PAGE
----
Wednesday, March 11, 2015

Did the Big Bang Just Get Gonged?

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The Big Bang?

According to the Big Bang Theory, the universe was born almost 14 billion years ago, at a time when allegedly all the matter that exists today was once squeezed into an incredibly dense, incredibly tiny, ultra-hot point called a "singularity." This tiny, but incredibly dense fireball then exploded, giving rise to the beginning of the known universe.

The idea of "the singularity" came from a combination of Einstein’s theory of General Relativity, which describes how mass warps space-time, and another called Raychaudhuri's equation, which predicts the convergence or divergence of objects over time. Going backward in time, according to these equations, all matter in the universe was once in a single point — the Big Bang singularity.

BUT, according to researchers, there have always been pesky little problems with that theory, like the fact that the laws of physics are actually broken before that singularity is ever reached.

According to a new theory that was explained in a paper published on February 4th, 2015, in the Journal Physical Letters B, the universe was never a singularity, in fact, the universe may have no beginning at all.
"Our theory suggests that the age of the universe could be infinite," said study co-author Saurya Das, a theoretical physicist at the University of Lethbridge in Alberta, Canada.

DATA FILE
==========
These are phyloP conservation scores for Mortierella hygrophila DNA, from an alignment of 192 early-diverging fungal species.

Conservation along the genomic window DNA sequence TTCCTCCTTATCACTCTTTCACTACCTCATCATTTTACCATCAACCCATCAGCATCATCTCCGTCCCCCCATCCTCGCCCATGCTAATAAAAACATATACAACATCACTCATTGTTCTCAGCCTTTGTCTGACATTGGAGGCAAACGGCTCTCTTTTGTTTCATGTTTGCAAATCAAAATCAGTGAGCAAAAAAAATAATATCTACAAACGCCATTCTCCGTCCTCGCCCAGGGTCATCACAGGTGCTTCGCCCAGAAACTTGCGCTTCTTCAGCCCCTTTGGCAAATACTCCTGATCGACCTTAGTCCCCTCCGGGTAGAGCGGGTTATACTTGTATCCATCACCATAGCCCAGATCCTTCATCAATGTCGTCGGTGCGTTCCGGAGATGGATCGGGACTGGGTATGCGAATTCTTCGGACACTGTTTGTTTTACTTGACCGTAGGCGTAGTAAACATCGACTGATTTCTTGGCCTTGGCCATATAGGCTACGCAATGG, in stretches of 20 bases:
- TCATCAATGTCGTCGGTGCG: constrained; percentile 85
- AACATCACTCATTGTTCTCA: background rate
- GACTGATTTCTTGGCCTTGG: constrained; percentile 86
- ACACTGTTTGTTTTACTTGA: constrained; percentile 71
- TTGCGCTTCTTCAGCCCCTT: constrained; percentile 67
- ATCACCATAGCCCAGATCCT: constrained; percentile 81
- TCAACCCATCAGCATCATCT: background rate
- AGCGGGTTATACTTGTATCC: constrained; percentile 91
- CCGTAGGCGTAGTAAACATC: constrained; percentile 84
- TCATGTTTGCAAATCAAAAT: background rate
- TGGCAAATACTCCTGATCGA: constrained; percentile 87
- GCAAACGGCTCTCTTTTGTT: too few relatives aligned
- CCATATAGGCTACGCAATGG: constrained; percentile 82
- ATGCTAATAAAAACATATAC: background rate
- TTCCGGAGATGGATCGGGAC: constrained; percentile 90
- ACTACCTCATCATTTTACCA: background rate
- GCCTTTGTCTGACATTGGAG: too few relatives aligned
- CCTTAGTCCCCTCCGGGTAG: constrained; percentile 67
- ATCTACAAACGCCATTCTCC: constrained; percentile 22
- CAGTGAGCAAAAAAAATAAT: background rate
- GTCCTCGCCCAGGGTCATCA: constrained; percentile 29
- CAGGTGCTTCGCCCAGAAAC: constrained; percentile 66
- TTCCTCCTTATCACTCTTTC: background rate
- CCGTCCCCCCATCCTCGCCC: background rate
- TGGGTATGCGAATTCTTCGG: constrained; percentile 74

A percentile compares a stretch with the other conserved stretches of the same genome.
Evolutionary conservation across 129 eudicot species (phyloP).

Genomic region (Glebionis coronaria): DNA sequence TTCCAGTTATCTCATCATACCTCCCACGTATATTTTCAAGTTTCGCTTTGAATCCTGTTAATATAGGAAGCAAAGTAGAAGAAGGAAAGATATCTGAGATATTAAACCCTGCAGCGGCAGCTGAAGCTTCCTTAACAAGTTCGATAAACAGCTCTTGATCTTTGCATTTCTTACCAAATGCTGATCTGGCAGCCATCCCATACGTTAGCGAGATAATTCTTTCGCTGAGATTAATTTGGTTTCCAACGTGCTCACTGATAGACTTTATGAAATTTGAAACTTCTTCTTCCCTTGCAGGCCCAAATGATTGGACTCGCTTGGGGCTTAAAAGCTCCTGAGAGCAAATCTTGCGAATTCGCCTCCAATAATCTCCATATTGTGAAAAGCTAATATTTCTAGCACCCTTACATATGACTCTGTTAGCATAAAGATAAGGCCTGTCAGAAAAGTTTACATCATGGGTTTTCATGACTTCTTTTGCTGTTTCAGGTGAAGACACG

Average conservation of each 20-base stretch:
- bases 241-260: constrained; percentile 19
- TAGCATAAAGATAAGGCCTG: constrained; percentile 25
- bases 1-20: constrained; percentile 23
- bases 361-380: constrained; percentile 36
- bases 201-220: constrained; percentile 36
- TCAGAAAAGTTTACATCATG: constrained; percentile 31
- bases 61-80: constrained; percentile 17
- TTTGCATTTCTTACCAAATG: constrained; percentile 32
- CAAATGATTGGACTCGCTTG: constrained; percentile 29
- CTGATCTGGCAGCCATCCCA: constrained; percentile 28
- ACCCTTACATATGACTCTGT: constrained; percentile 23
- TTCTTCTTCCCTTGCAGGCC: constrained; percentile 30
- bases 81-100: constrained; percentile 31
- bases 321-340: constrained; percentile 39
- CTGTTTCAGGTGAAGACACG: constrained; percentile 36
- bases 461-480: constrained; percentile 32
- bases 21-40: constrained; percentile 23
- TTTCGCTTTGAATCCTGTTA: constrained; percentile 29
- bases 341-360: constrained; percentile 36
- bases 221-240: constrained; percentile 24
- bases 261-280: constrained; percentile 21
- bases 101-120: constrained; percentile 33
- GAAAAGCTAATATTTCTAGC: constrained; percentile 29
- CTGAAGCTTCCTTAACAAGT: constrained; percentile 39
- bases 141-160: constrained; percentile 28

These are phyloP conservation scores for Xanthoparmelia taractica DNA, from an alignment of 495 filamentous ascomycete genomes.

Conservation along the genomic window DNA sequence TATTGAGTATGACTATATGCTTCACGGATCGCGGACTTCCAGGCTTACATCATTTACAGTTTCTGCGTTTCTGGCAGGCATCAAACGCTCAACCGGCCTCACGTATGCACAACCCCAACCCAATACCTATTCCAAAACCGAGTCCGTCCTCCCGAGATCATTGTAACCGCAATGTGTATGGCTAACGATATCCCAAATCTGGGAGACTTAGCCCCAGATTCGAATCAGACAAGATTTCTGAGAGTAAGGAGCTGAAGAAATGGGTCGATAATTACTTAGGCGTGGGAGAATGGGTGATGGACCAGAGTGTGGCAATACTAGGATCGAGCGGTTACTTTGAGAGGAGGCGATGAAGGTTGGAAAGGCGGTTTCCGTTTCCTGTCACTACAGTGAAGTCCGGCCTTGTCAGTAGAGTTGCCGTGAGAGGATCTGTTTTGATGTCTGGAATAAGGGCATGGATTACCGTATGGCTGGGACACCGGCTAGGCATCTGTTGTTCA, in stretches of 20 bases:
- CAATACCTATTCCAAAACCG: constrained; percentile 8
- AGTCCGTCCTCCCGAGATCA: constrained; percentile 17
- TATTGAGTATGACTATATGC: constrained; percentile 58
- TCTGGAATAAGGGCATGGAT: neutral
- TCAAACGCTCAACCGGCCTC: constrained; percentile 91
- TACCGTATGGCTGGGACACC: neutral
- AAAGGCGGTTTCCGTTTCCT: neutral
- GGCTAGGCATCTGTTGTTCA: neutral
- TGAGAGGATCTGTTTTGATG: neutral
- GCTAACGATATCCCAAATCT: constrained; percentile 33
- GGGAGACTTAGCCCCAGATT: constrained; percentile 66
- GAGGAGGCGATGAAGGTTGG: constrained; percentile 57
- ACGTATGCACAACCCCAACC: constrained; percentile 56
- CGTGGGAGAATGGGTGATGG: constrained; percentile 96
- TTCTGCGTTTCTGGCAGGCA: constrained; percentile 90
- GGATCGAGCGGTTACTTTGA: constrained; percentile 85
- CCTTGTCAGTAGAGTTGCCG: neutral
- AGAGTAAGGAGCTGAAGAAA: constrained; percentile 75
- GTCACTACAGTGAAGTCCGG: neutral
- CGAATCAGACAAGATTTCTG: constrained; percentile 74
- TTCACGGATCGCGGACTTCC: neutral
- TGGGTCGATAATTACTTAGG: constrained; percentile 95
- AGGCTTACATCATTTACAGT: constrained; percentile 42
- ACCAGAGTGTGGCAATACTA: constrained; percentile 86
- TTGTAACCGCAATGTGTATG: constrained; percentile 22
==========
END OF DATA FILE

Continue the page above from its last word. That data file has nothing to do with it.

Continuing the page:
Not sure what this does to the "accidental Universe....accidental creation" theorists, except that they'll probably have to go back to the drawing boards.

What's kind of funny is that science has steadfastly been agnostic. It has NEVER provided evidence that there IS, or IS NOT a God, or "Creator." Leaving atheism firmly in the SAME camp as all other theisms/religions. ALL firmly ensconced as faith-based belief systems. Interestingly, religious people have little problem accepting that their views are faith-based, but atheists, for some reason...DO. Atheists seem to believe that "science backs up their beliefs," but the science continually seems to disagree.

Interestingly enough, a majority of scientists believe in some form of diety, so the idea of claiming that "science supports atheism," any more than it supports any other theism, is simply not so. At this time, there's little evidence on either side.

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